I just wrote about the launch of GBikes a few weeks ago, and now another dockless bike-sharing service is slated to make its debut in Singapore by the end of this year.
Backed by Chinese electronics firm Xiaomi, Baicycle will be the sixth operator here, following ofo, Mobike, oBike, SG Bike and GBikes.
Similar to other shared bikes, users can locate, rent and unlock their Baicycles via a GPS-enabled smartphone app that helps riders navigate the city and locate nearby landmarks.
Its name is a play on the bicycle's white colour, which means "bai" in Chinese.Baicycle’s classic and retro e-bicycle. Photo: Baicycle
Baicycle is currently available in China and Japan, and will be brought to Singapore by Xiaobai Technology, a local firm founded by Terence Tan, who also runs Eco Biz International, a decade-old Singapore firm specialising in mobility devices.
STANDING OUT FROM THE STIFF COMPETITION
But will this launch prove to be a good move?
After all, the bike-sharing market is already saturated enough as it is with at least 30,000 shared bicycles already in the market, so it might prove to be a challenge to gain a market share here.
But Tan insisted that his business model is different from its competitors as Baicycle will offer shared electric bicycles and e-scooters, on top of regular bikes.
"Because of the hot weather and ageing population, we want more products to serve customers," he told The Straits Times.Baicycle’s foldable e-scooter.Photo: Baicycle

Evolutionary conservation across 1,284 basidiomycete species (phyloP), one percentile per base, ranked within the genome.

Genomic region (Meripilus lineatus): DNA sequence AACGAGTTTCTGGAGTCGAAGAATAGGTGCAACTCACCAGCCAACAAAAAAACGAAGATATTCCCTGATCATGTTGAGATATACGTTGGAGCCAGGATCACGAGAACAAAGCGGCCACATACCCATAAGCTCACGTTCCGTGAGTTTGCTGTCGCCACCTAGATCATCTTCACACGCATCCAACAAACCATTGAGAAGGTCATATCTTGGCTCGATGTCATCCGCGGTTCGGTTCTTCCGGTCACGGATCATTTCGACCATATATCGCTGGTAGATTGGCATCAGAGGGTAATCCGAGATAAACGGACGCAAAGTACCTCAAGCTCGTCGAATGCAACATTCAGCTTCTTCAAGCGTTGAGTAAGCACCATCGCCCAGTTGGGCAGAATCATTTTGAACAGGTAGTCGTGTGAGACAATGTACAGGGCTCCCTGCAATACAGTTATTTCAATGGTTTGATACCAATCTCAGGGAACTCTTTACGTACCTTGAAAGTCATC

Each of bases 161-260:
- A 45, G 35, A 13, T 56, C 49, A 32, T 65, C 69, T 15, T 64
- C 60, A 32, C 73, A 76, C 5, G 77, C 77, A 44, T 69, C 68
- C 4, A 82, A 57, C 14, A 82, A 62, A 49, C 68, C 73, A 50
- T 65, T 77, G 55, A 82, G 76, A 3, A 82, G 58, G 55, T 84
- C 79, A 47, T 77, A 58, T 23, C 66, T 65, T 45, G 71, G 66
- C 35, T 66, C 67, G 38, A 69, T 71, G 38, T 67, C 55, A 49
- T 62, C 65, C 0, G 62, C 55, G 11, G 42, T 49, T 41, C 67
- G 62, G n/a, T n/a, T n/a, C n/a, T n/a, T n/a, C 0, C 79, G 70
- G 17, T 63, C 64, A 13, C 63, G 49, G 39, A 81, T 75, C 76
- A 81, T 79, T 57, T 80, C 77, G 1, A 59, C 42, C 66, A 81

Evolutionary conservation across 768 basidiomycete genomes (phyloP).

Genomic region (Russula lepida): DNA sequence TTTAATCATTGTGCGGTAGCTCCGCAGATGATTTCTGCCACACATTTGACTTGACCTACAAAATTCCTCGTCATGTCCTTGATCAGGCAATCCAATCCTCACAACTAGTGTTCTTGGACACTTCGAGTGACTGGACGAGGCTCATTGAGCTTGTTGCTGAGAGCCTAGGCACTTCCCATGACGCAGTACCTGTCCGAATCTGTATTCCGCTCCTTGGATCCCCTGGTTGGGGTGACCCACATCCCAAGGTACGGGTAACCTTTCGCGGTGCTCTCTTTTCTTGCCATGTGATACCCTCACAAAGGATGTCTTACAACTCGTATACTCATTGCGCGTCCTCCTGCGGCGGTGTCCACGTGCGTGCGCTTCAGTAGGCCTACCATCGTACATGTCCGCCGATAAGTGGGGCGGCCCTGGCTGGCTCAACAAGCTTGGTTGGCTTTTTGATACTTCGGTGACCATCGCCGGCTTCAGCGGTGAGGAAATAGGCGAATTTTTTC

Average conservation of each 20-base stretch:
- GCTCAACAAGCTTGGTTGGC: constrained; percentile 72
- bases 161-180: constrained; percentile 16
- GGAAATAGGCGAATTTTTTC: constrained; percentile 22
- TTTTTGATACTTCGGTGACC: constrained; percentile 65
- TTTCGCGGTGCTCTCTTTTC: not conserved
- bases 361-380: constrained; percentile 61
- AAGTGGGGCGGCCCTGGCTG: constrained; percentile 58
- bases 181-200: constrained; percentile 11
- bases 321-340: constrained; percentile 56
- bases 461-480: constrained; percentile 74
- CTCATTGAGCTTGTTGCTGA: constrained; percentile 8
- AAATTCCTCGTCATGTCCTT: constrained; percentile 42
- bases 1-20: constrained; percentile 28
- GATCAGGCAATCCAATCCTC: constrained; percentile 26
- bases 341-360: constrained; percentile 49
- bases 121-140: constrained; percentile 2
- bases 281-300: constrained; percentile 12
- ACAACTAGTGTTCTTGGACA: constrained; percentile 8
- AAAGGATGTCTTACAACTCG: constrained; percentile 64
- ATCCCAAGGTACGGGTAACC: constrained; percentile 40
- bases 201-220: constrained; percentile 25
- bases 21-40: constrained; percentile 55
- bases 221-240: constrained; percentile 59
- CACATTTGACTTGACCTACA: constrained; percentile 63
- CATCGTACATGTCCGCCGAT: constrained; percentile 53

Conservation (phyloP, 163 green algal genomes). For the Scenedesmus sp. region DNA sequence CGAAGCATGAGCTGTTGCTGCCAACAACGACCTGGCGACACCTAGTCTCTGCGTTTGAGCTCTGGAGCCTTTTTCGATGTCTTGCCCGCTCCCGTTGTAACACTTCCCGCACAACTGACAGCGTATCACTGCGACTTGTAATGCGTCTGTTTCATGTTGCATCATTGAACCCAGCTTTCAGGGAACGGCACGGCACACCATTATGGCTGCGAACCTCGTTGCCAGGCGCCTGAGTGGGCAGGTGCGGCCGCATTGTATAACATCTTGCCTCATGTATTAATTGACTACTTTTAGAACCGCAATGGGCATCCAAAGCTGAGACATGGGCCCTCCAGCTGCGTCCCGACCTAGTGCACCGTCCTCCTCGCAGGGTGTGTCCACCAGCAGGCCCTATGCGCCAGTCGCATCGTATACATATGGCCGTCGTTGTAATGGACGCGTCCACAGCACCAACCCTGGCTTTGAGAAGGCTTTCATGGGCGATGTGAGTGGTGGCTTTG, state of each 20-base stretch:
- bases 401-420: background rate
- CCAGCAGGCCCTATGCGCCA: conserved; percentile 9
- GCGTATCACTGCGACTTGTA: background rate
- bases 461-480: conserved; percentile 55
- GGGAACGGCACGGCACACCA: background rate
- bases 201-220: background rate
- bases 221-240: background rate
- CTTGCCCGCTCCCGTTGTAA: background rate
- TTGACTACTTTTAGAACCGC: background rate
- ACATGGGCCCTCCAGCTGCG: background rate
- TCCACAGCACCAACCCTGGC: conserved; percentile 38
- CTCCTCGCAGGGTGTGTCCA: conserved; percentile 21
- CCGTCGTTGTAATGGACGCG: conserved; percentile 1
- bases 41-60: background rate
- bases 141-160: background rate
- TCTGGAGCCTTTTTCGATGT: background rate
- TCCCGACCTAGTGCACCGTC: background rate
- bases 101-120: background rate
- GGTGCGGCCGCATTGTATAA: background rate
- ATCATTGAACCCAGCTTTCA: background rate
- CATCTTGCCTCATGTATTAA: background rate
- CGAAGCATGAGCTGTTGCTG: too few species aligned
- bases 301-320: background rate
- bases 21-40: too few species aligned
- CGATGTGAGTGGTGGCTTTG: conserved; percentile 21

He added that he will roll out 2,000 traditional bicycles at launch.
Next year, he targets to have a combined fleet of 10,000 e-bikes and e-scooters made available to riders - this number is subject to user demand.
It is however not yet known how much the rental fees will cost, or how the e-bikes and e-scooters will be charged in between rentals.
NO MORE INDISCRIMINATE PARKING WITH GEO-FENCING
The firm currently already has 200 regular bicycles in Singapore, which it is using to test out its geo-fencing technology.
This technology creates a virtual boundary that sends out an alert when a bike enters or leaves an area, and is meant to prevent indiscriminate parking.
It was announced last week that the five other bike-sharing firms have signed an agreement with the authorities to use similar technology by the end of this year.
This article was first published in Vulcan Post.